More and more apps are coming to Tidbyt, but it’s still pretty basic. There’s no calendar app that works for Outlook or iCloud, for example, nor is there a way to see most to-do lists except from Todoist of Things. Building an app for Tidbyt is pretty easy – it’s just a ton of light, after all, and if you have access to Linux and basic Python knowledge, you can write your own pretty easy. And the Tidbyt team tells me that eventually they want the Tidbyt to work more like a no-code platform for anyone to build custom apps. However, that is still a long way off and for now there are big holes in the app store.
It’s easy enough to add apps to your Tidbyt, but I wish I could do more to manage them. By default, Tidbyt rotates through all the apps you’ve installed, showing each app for 15 seconds at a time. You can drag the apps to control the order in which they appear, and you can reduce the switching time to just five seconds, but you can’t make it longer – and I want it to be longer. More than that, what I want is a way to freeze it on a single app, kind of like pressing “hold” on a thermostat to keep it at one temperature instead of running the normal schedule. You can technically schedule when apps will and won’t run, so you can kind of reverse engineer this setup, but it’s a lot more work than it should be.
Without this kind of control, you really only want to add apps to Tidbyt that you always want to use. I ride the DC subway sometimes, but not daily, and it got annoying constantly looking at the schedule on days I didn’t care. Nyan Cat was funny, but not enough to watch once a minute 24 hours a day.
In my entire time using Tidbyt, I’ve constantly wavered between appreciating how little it does and wishing it could do just a little bit more. It’s a great looking desk clock and with a speaker it would make a great alarm but I won’t For real want this thing yelling at me all day long. It would be nice to be able to manually scroll through my apps, but I also don’t want to turn my Tidbyt into something I have to walk over and interact with.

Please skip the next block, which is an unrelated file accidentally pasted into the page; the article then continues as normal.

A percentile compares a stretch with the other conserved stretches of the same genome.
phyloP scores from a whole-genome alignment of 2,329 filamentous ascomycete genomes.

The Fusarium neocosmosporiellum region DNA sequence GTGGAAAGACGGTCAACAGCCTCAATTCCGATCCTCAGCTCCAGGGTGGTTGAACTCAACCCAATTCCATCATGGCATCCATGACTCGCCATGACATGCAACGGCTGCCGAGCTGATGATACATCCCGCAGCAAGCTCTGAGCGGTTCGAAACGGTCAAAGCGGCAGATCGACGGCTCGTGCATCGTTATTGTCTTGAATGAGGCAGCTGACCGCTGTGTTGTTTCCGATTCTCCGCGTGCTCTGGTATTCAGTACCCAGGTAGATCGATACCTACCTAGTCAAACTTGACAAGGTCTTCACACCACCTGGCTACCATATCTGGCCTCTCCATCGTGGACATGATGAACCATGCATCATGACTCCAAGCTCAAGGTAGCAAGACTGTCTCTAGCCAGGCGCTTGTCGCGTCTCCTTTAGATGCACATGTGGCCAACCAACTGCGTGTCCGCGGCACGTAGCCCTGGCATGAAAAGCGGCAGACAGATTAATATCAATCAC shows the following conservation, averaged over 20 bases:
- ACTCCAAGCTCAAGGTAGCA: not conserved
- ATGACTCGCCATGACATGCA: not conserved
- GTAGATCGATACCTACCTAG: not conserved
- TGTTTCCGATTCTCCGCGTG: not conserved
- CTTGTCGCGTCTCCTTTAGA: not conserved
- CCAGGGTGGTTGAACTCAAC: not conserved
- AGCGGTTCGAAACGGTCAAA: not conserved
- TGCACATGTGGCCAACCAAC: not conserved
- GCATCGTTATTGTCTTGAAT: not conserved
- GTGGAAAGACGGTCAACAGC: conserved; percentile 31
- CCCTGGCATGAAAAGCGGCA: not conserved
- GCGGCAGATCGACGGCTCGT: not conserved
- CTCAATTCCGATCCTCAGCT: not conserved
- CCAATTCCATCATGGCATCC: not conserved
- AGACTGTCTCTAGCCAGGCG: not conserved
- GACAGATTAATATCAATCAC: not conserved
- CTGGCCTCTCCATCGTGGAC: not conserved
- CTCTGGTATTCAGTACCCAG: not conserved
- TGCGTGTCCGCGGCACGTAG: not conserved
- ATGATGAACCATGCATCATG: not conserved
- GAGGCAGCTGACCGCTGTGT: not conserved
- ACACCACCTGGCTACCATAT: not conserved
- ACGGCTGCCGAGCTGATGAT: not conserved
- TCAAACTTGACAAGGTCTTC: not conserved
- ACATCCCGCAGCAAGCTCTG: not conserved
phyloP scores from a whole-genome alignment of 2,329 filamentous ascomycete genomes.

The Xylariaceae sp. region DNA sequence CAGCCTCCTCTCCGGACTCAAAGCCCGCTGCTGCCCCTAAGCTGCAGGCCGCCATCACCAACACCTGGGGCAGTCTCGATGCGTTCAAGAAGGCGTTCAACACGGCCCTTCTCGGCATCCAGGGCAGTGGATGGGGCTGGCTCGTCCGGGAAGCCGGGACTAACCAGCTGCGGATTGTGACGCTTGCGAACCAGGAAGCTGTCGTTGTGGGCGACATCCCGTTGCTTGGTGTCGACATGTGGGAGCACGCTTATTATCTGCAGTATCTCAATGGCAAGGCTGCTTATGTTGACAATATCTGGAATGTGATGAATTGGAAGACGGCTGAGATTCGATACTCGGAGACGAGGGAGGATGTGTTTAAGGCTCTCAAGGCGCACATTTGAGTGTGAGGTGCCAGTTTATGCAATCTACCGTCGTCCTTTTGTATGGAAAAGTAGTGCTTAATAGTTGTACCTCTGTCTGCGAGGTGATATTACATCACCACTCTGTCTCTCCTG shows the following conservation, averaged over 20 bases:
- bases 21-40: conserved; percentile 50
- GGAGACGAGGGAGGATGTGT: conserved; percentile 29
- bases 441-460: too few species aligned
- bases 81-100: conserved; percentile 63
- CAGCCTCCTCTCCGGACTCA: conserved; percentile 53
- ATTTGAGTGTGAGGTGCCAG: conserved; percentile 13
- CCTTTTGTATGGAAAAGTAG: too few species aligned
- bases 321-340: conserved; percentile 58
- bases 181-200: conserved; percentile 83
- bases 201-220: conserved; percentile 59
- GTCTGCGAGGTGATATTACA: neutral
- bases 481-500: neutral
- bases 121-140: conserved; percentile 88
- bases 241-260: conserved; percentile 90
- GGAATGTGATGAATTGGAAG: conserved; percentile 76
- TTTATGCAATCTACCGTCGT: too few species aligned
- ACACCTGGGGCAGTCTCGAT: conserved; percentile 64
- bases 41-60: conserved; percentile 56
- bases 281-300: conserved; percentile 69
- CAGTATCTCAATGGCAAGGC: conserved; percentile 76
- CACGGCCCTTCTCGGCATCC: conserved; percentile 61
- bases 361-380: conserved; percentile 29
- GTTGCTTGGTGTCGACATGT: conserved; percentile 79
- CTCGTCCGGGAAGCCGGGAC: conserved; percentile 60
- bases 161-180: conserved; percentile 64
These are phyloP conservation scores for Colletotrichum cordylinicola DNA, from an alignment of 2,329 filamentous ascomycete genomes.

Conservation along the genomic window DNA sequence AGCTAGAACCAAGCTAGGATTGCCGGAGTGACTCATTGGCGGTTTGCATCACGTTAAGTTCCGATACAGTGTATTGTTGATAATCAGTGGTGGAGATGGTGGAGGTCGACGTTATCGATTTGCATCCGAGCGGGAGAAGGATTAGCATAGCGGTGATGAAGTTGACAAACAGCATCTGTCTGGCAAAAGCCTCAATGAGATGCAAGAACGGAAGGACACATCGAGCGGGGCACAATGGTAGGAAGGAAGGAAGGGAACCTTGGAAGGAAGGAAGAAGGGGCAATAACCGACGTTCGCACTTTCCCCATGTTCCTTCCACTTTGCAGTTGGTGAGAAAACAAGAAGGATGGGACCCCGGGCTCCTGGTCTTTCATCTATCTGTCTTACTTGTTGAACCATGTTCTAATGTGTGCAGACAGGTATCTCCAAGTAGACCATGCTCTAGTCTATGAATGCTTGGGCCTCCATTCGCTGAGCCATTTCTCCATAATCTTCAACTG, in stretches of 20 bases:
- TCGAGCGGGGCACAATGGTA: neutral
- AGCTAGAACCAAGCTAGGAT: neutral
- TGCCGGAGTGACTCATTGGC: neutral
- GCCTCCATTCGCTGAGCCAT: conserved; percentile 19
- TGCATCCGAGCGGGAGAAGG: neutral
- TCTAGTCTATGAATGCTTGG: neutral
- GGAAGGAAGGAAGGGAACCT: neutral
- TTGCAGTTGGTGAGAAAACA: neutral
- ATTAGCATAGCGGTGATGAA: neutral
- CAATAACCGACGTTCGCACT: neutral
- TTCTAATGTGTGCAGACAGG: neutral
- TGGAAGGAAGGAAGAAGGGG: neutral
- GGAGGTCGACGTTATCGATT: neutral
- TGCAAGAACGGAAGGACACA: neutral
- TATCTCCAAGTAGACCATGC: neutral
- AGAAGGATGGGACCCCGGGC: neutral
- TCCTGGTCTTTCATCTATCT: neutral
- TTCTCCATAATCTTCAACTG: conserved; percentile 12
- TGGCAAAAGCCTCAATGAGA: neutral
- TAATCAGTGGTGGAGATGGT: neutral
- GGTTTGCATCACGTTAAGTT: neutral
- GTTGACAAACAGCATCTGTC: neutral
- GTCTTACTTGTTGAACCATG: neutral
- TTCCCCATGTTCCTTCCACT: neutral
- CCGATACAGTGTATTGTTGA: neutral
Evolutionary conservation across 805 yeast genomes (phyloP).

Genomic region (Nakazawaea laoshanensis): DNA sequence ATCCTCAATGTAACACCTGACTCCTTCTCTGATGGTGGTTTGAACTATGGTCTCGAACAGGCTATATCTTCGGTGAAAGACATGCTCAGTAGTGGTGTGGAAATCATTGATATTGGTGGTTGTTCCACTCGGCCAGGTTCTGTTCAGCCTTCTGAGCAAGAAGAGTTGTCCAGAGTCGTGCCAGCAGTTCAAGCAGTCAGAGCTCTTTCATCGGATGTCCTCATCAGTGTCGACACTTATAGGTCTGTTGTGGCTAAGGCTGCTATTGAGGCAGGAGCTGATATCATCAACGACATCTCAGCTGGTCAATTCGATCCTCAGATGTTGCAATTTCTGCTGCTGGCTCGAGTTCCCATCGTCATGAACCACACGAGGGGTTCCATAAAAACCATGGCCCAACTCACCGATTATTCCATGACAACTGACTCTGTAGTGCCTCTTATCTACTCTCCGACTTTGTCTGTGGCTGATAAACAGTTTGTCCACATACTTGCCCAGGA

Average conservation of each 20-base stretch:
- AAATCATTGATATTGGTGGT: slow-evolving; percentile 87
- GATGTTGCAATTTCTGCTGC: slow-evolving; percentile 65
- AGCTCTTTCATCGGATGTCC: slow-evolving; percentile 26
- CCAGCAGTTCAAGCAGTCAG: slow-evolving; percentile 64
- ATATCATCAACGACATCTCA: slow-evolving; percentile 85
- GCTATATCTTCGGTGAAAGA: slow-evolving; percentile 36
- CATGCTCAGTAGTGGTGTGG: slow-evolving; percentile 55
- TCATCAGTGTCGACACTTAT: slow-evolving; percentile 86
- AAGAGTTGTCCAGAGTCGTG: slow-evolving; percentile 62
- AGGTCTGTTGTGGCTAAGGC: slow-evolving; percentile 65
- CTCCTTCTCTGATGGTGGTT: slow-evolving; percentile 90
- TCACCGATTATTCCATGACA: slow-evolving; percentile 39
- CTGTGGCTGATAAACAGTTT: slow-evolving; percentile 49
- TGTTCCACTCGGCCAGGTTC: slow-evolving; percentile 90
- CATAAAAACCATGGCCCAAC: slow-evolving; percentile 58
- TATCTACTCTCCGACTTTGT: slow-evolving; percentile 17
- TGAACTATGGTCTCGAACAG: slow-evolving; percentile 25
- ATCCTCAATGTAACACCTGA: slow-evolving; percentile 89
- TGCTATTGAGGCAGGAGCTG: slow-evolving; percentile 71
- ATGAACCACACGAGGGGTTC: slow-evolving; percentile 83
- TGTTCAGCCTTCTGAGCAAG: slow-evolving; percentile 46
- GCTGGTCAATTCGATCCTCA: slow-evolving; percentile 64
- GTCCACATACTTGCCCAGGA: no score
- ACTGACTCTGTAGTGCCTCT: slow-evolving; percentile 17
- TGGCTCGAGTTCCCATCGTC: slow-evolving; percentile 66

Here I am: a button. I wish Tidbyt had a single, customizable, smackable button on the top. That button could be fully programmable — both the hardware and software are easy to take apart and tinker with, which Singh says is an important part of its purpose — but I’d only use it as a way to stop the Tidbyts. and to launch app rotation: one hit to freeze it on any app currently running so I can show the clock and forecast most of the time, another hit to make it cycle between everything I’ve installed.
I don’t think I’ll get my button anytime soon, but the Tidbyt team is working on some more controls for the software. “Right now it’s definitely limited,” Singh says, “but it’s simple. It’s very predictable. There are a lot of things we can do, like add schedule, or allow you to hold an app or time change an app to show – the question is how to do that and provide you with a user experience that makes sense.” The whole point of the Tidbyt, he says, is that you don’t have to use it to be useful, and he doesn’t want to lose that.
The other thing that is currently missing from Tidbyt is multi-user support. For a device likely to be placed in people’s homes, the fact that you can only control it from one phone is a problem. The team says it’s working on that as well, as well as better controls for homes with multiple Tidbyts.
After a few days of playing around with all the Tidbyt apps, I ended up with only three: one shows the forecast; one shows the next event in my calendar; and one of them is a wonderfully grainy image of my two dogs. The Tidbyt switches between them every 15 seconds.
As a result, my Tidbyt is basically a super-powerful desk clock. $179 is, of course, an awful lot to pay for a super-powerful desk clock, and it doesn’t offer anything you can’t get with a quick glance at your phone. It also offers a lot fewer than you would get from a smart display from Google or Amazon, many of which you can find much cheaper. But I like the idea of these light, atmospheric gadgets, which have information I need, but don’t push me in the face with push notifications or try to lure me every time I watch doomscrolling. I like what the Tidbyt represents even more than the device itself. I don’t even want him to do any more stuff! I just want to control it better.
Photography by David Pierce / The Verge